My brothers in journalism at the usually sensible Cleveland Plain Dealer have lost their journalistic senses.
In an editorial this morning, the paper supports, defends and calls for the reinstatement of the inaccurate, insulting and embarrassing flag folding script that the Department of Veterans Affairs’ National Cemeteries finally, belatedly but justly, stopped promulgating a few weeks ago.
In the words of the Plain Dealer:
Those are not just folds in a meaningless fabric or empty words spoken at the grave site. They represent honor, continuity with the past, traditions to be preserved, even when some of the words may quietly be set aside for families who wish a different approach.
America’s military men and women put on the line not just life and limb, but often precious time with their children, higher pay or easier jobs, help to a spouse or an aging parent. They do so to serve their country. Their recompense when they get home is a veterans system at best struggling to meet crescendoing needs for medical, rehabilitative and psychiatric care – and now with a tin ear for what matters.
Except that they ARE meaningless words in the script, violative of tradition and law, historically inaccurate, and insulting to the memory of patriots like George Washington. They do not honor the past, portraying a false past instead. The ceremony is not traditional, having been written only in the past three decades or so. The script departs radically from the historic path of America’s patriots, defending freedom without regard to profession of faith.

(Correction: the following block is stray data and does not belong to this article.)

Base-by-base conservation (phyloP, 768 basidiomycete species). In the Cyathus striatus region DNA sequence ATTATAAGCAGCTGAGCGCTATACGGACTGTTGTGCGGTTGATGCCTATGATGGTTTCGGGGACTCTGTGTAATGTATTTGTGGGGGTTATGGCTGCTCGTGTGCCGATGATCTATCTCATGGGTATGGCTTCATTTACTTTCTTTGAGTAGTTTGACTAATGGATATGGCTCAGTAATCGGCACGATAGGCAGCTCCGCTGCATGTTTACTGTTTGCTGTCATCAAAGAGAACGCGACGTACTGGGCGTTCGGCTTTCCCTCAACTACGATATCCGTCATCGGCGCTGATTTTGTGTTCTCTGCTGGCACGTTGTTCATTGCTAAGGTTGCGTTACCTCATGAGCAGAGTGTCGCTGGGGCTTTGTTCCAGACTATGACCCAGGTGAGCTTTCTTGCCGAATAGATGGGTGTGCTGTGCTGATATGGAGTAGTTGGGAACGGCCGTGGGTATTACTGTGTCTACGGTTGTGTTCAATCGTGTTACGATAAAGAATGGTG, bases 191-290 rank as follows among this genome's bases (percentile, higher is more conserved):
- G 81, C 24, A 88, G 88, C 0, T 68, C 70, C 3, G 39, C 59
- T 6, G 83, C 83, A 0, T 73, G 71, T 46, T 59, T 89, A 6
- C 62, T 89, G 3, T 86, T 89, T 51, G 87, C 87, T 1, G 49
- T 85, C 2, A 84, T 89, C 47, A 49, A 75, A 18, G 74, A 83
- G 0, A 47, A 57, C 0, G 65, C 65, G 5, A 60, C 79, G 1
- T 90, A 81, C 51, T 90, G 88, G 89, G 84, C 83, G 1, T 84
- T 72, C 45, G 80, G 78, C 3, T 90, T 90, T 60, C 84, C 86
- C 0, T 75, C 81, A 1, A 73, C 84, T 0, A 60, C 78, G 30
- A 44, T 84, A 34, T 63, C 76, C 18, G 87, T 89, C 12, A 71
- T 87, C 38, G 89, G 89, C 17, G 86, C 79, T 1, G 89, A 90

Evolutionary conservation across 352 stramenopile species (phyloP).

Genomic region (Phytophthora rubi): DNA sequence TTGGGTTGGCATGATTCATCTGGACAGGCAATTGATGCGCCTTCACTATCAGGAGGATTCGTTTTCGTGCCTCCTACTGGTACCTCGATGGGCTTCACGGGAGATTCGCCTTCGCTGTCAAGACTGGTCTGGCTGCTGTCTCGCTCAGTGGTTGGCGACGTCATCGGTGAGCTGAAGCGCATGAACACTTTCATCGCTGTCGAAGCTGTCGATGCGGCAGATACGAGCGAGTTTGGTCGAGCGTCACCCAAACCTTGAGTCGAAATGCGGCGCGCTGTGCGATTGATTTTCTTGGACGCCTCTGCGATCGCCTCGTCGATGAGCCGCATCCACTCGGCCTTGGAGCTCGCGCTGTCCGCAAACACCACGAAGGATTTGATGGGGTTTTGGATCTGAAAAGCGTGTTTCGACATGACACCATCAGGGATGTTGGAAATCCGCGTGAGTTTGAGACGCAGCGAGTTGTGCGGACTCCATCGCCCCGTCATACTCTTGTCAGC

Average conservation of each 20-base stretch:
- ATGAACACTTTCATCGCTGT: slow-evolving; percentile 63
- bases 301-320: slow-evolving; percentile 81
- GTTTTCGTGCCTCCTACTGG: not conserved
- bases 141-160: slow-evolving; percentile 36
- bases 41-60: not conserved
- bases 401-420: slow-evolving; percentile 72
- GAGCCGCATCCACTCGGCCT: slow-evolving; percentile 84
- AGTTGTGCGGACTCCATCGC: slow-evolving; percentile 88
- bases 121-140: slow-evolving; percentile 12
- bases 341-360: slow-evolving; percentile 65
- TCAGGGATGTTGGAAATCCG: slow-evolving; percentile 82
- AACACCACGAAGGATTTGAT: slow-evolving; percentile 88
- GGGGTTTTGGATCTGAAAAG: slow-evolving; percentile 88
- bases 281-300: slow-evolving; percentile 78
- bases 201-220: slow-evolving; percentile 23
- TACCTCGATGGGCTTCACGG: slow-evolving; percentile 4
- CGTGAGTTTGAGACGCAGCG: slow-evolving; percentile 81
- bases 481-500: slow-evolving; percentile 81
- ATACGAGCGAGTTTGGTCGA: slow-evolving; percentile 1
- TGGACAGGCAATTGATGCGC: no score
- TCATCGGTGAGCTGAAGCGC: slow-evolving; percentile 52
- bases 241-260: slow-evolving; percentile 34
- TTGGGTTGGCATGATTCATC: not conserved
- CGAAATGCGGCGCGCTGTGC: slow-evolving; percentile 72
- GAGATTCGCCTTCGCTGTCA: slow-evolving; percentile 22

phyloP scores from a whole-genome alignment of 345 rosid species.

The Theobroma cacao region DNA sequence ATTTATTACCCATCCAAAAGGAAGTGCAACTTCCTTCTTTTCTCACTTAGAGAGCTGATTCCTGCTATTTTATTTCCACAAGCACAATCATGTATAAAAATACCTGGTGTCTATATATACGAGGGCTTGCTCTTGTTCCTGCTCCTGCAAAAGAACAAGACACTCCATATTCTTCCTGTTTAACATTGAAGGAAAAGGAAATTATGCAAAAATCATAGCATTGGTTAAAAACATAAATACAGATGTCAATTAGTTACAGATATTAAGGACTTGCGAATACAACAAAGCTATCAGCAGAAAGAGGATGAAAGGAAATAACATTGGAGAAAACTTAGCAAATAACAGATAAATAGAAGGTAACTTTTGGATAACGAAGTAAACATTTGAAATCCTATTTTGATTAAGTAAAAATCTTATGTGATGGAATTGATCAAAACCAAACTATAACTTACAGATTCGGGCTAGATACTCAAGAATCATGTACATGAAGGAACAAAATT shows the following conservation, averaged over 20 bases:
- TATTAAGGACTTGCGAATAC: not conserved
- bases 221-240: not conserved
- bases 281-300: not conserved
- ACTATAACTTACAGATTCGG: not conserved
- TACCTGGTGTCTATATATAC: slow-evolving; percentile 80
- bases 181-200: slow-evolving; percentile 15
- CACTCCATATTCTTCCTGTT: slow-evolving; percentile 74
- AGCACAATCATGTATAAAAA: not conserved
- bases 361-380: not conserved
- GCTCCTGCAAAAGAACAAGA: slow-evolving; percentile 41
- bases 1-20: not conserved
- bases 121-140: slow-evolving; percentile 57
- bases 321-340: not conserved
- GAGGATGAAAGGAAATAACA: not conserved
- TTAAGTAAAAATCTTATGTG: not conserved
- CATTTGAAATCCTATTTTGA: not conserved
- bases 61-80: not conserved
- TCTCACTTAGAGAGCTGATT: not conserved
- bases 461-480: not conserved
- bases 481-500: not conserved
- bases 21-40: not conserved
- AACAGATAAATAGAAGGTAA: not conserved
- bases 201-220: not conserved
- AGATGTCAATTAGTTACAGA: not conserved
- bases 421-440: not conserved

Christians, Jews, Moslems, atheists and others put their lives on the line to defend this nation. They didn’t ask that their memories be fogged with silly and historically inaccurate glop.
The Air Force has a flag folding script that does not bend history or assault anyone’s religion. If someone wants to use a ceremony, why not that one? The accurate, Air Force version honors America’s veterans:
Traditionally, a symbol of liberty, the American flag has carried the message of freedom, and inspired Americans, both at home and abroad.
In 1814, Francis Scott Key was so moved at seeing the Stars and Stripes waving after the British shelling of Baltimore’s Fort McHenry that he wrote the words to “The Star Spangled Banner.”
In 1892, the flag inspired Francis Bellamy to write the “Pledge of Allegiance,” our most famous flag salute and patriotic oath.
In July 1969, the American flag was “flown” in space when Neil Armstrong planted it on the surface of the moon.
Why does the Plain Dealer choose a religious screed that insults history over a script that accurately honors all of America’s veterans?
The full text of the newer, accurate ceremony is below the fold.
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